In a recent column, David Brooks says that he sat down to write a column that shows "we are still making gradual progress against racism and racial disparities." He was going to use statistics that point to a decline in racist attitudes. For instance, in 1967, only three percent of American newlyweds married outside their race or ethnicity. By 2015, the number had risen to 17 percent. He was set to point out that black unemployment is at a record low and that in 1960, only 38 percent of black men were members of the middle class, while today it is 57 percent. In 1960, over 40 percent of black men lived in poverty. Today only 18 percent do.1

However, he was not able to write a cheery column, because the more he dug into the statistics, the more he discovered that "For every positive statistic indicating racial reconciliation, there was one indicating stagnation or even decay."2

If you look at the data on poverty, most of the progress occurred between 1960 and 1975. Since 1980, there's been little progress in black men moving out of poverty or into the middle class. Regarding segregation, the story is worse – both in regards to neighborhoods and schools.3

As someone who is white, I am usually unaware of my privileged position. When I enter an upscale store I am not seen with suspicion. When I pull into my neighborhood, no one wonders what I am doing there.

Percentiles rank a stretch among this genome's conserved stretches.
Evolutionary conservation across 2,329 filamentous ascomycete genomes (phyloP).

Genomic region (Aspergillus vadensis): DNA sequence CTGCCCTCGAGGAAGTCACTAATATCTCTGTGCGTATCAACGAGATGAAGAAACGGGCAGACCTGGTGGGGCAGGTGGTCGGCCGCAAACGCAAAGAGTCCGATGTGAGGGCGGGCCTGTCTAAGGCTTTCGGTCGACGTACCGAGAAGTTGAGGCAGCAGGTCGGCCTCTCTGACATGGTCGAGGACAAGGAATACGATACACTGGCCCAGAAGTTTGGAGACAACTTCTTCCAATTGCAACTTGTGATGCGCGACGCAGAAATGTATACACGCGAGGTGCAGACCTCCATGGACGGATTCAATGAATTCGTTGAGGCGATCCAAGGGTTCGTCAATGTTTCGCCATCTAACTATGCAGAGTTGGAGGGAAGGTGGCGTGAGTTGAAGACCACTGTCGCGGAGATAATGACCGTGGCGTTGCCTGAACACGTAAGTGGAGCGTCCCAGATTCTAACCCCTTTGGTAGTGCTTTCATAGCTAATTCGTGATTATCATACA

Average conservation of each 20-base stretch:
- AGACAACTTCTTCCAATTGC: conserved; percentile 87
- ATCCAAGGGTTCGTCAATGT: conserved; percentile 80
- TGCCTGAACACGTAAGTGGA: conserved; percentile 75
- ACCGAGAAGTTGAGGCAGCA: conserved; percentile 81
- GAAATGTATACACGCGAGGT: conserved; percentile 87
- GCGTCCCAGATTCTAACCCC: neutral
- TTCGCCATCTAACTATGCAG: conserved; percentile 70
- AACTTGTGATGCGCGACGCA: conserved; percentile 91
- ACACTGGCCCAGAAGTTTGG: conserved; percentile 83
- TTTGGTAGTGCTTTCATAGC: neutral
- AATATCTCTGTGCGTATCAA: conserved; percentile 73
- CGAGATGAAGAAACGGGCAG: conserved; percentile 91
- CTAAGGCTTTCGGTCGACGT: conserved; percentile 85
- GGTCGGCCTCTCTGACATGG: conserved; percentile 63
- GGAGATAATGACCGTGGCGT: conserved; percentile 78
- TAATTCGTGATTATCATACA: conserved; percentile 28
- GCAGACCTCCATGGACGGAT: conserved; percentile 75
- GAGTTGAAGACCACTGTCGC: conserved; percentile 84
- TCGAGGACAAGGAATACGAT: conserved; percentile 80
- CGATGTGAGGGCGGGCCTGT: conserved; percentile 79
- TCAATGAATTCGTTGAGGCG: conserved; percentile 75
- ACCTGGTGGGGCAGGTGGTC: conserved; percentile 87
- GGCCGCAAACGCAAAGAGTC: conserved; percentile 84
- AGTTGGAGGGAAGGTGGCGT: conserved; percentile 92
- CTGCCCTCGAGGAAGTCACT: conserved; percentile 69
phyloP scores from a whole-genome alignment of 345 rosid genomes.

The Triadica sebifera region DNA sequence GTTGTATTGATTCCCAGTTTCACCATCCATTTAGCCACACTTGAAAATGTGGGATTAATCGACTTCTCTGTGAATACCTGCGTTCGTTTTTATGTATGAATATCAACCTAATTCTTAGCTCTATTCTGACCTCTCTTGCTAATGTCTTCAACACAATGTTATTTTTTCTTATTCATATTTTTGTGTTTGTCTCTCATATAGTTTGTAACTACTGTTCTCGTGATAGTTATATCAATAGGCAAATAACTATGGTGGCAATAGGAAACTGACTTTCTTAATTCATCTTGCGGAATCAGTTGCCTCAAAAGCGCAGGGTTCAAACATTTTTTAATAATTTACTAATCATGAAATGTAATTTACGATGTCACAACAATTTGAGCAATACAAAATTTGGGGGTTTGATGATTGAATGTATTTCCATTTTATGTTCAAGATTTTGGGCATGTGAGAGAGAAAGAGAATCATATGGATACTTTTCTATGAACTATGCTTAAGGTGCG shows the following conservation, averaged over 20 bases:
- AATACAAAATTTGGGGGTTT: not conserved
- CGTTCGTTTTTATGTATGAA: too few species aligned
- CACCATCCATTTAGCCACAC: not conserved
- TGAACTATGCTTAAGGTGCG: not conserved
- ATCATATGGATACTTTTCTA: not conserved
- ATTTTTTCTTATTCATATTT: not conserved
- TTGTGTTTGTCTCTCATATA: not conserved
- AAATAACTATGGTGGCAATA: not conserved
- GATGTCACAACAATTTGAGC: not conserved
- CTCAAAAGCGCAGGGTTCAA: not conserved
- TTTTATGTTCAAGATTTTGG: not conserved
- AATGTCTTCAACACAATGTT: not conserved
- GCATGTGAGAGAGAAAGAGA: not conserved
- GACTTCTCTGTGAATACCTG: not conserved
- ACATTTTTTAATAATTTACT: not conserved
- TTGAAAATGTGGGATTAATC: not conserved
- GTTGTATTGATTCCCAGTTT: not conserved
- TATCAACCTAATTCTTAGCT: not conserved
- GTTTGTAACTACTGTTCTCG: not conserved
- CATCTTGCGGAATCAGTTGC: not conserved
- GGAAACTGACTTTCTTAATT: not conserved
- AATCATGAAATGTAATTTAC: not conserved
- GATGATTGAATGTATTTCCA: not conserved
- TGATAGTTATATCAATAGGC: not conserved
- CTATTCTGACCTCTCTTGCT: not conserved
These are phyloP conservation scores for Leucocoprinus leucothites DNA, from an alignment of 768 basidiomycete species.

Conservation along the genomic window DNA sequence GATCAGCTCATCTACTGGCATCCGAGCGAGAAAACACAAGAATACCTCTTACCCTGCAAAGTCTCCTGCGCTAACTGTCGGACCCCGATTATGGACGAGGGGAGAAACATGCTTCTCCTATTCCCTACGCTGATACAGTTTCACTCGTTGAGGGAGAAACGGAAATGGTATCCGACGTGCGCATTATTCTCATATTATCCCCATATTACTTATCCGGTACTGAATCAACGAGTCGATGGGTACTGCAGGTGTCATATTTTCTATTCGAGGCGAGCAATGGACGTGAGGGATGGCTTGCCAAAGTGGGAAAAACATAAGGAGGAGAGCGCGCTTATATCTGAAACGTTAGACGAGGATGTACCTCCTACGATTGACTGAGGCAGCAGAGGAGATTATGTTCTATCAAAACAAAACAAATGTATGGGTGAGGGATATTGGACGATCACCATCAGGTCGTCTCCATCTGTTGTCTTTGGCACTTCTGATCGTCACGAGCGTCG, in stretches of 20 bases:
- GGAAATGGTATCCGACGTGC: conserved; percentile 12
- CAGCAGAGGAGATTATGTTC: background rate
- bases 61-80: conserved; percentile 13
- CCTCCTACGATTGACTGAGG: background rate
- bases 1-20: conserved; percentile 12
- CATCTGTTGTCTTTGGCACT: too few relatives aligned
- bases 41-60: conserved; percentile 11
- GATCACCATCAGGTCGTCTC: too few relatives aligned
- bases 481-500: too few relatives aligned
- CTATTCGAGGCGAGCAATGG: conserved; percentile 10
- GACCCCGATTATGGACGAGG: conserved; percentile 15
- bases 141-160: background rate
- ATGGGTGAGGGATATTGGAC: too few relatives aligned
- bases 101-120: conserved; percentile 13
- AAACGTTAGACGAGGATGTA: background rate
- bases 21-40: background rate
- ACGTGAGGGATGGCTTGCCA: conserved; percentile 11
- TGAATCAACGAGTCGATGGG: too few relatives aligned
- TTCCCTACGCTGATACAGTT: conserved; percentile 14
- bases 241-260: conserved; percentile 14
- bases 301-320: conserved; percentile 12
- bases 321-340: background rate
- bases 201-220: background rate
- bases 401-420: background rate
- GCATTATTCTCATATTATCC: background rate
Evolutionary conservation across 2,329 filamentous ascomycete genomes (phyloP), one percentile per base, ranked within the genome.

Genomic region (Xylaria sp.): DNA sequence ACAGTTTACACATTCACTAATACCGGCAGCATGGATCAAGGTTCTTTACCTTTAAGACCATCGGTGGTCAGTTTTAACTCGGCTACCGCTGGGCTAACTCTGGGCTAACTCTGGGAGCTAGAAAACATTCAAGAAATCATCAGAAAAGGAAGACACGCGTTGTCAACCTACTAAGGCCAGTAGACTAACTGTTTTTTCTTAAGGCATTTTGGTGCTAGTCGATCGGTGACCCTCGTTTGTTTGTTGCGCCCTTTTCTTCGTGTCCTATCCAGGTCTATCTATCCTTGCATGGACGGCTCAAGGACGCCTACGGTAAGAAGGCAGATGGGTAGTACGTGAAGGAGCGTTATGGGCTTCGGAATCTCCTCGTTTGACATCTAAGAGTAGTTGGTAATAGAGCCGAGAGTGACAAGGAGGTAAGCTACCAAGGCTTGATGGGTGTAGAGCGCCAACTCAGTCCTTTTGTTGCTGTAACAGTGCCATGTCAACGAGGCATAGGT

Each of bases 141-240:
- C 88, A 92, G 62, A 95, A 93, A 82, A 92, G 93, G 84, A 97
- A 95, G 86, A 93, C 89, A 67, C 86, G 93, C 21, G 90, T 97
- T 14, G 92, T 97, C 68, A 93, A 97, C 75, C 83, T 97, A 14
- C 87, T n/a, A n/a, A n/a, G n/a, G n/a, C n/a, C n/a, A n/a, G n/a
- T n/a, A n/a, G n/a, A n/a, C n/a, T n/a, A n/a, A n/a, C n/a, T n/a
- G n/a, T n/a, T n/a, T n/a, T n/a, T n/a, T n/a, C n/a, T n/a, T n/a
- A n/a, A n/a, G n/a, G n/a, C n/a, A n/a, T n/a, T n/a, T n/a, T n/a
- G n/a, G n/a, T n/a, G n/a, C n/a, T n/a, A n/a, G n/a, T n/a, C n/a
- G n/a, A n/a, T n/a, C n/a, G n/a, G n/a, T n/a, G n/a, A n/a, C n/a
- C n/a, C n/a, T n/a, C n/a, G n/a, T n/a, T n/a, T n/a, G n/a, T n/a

Our experiences play a significant role in shaping our attitudes. But, as a white male, I must remind myself that I do not know what it is like to be a woman who really needs her job, but has a male boss who tells sexually explicit jokes and touches her in ways she does not want to be touched.

I must remind myself that I do not and cannot completely understand what it is like to be gay or transgender in an environment where many people think there is something seriously wrong – or worse, perverted – with anyone who is not a heterosexual.

I must remind myself that I do not and cannot completely understand what it is like to be a Muslim in America.

I must remind myself that I do not and cannot completely understand what it is like to be an African American in our society.

I can read; I can listen to the experience of others; I can educate myself; I can try to imagine what it is like, but I can never fully understand how it feels to be an object of suspicion when I simply enter a store or drive down the street.